Above: the artists of the Pacifica Quartet; from left, Masumi Per Rostand, Simin Ganatra, Brandon Vamos, and Sibbi Bernhardsson
Friday November 7th, 2014 - Tonight the phenomenal Pacifica Quartet were at Alice Tully Hall, the latest offering in Chamber Music Society's 2014-2015 season which has to date offered a feast of fantastic musicianship. And they're just getting started: so much more to look forward to.
The Pacifica Quartet's programming was especially strong: classics from the string quartet literature by Haydn and Mendelssohn book-ended the New York premiere of a truly fascinating work by Shulamit Ran and an atmospherice miniature from the great operatic composer Giacomo Puccini. In all of this, the players displayed a meshing of four distinctive voices into a polished and beautifully resonant chorale.
The opening movement of the Haydn 'Sunrise' quartet, which veers from meditative to dynamic, immediately displayed the high level of communicative artistry that the Pacifica musicians delivered all evening. The wellspring of their collective sound seems to emanate from the velvety sonorities which Brandon Vamos coaxes from his cello, inspiring a seamless passing of melody from voice to voice. From the rich harmonies of the Adagio, a silken rising theme for violin is luxuriantly spun out by Simin Ganatra. Following a Menuetto with witty nuances, the players launch the dance-like finale, only to accelerate to double-time for an exhilarating conclusion.
Shulamit Ran's Glitter, Doom, Shards, Memory, Quartet for Strings #3, is one of the most inventive and impressive pieces of new music I've heard in recent seasons. Unlike some contemorary composers, Ran is not afraid of melodic beauty, and she can also employ distinctive touches which seem totally natural rather than lacquered on for effect.
Above: The Refugee by Felix Nussbaum, 1939
Ms. Ran drew inspiration for this work from the brief life and evocative paintings of Felix Nussbaum, a German Jew who met his doom at Auschwitz in 1944 at the age of 39.
The quartet opens with shimmering textures for the upper voices, soon joined by the soulful song of the cello. In the second movement, Menace, the composer introduces the stomping of feet which at first seems dancelike but has the darker implication of the tread of soldiers passing by; then a remarkable moment when violinist Sibbi Bernhardsson begins to whistle: a plaintive, lonely sound.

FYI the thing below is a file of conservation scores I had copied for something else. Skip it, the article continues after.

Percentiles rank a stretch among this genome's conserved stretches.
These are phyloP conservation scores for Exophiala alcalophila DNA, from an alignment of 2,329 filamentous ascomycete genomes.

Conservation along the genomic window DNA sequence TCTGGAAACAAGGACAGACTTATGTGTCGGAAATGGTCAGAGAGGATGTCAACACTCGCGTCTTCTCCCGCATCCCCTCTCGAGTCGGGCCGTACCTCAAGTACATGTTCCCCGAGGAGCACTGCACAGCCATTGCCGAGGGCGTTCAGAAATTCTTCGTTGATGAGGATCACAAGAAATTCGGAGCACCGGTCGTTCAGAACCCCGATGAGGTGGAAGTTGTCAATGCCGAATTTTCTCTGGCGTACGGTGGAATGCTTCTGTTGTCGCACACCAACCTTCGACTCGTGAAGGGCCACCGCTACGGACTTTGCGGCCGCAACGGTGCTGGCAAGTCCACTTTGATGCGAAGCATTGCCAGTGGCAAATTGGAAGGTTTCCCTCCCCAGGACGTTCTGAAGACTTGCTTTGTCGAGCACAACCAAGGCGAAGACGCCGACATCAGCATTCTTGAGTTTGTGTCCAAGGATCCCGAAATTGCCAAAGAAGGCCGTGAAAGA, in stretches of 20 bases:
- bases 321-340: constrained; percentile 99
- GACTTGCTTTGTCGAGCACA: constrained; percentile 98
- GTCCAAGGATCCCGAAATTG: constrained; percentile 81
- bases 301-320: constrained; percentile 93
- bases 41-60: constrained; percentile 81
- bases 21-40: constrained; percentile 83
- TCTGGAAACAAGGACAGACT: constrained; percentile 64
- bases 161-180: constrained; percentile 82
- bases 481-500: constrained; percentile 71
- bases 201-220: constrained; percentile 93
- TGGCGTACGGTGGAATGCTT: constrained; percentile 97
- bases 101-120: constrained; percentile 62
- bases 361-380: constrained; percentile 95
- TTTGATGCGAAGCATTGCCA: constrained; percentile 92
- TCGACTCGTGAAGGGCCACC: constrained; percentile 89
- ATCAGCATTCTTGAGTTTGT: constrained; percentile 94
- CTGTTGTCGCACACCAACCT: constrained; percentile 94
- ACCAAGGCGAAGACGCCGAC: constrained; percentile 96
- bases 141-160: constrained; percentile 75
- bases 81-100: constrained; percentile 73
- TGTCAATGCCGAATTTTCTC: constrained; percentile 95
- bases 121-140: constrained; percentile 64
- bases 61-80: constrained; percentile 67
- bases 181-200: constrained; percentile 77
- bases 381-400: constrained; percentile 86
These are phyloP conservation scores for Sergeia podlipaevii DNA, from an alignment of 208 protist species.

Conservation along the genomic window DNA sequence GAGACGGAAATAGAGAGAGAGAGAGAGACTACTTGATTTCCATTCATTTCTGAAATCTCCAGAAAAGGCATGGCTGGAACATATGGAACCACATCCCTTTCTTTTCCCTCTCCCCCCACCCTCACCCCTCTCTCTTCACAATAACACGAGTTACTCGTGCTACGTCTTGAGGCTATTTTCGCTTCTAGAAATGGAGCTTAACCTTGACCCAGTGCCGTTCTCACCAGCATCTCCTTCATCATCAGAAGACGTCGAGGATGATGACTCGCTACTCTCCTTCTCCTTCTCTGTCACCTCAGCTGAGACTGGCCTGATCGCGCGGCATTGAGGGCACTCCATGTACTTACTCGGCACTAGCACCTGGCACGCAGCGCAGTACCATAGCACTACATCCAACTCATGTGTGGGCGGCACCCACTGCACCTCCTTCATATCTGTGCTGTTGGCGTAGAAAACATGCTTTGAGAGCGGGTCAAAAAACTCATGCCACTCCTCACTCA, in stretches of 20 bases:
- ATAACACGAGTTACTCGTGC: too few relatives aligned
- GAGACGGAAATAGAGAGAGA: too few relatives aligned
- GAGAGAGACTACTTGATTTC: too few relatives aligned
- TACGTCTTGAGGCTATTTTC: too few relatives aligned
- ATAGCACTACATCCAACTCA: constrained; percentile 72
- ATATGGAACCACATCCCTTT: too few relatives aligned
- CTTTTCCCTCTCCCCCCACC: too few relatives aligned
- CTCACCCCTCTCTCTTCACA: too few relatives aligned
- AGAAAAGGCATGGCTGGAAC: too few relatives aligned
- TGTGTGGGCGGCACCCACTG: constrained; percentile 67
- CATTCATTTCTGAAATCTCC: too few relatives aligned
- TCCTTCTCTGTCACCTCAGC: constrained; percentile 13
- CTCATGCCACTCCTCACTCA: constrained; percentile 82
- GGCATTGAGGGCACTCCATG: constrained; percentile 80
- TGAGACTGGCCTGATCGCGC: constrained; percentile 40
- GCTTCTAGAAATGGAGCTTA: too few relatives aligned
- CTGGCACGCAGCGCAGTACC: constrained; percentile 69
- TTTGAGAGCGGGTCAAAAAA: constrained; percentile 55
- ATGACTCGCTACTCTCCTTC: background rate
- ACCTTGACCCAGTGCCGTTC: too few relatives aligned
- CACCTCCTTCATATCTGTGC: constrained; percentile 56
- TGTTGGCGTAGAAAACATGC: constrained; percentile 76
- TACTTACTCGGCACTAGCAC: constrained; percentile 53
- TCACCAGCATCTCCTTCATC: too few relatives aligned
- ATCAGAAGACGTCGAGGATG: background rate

"If I must perish - do not let my paintings die!" implored Felix Nussbaum as he envisioned his fate; the third movement of the quartet is inspired by this quote and is filled with fluttering and tapping sounds, and an quietly ominous feel of encroaching insects. In the final movement, Shards, Memory, the music is soft and eerie; there's a haunting theme for viola, poignantly played by Masumi Per Rostand. In today's world, where stories of man's inhumanity to man still appear on a daily basis, we can only lament the fact that history seems to have taught us nothing. This quartet, so impressively constructed and so inspiringly played, is both thought-provoking and timely.
Puccini's Crisantemi, a brief and melancholy miniature tone-poem, drew rich playing from the musicians; the melodies were later incorporated by the composer into his career-changing opera, MANON LESCAUT.
Mendelssohn's Quartet in F-minor concluded the programme and extended the themes of sadness, tragedy, and loss found in the Ran and Puccini, for the composer wrote this quartet while in the depths of grief over the death of his sister Fanny. It was to be Mendelssohn's last important work.
All sense of merriment and joy are missing from this work; even the faster movements are tinged with darkish colours. The second movement, which normally would be a sprightly scherzo, is here marked by an almost somber doubling of viola and cello. The adagio has a plaintive quality, and as the concluding Allegro molto moves towards a climax, there's a fiendishing demanding violin theme that seems to express inner torment and feverish despair.
The audience embraced the Pacifica players warmly at the end, and they repaid our enthusiasm by generously encoring the second movement of the Ran. Learn more about the Ran work here.
This evening's repertory:
- Haydn Quartet in B-flat major for Strings, Hob. III:78, Op. 76, No. 4, “Sunrise” (1797)
- Ran Glitter, Doom, Shards, Memory, Quartet No. 3 for Strings (CMS Co-Commission, New York Premiere) (2012-13)
- Puccini Crisantemi for String Quartet (1890)
- Mendelssohn Quartet in F minor for Strings, Op. 80 (1847)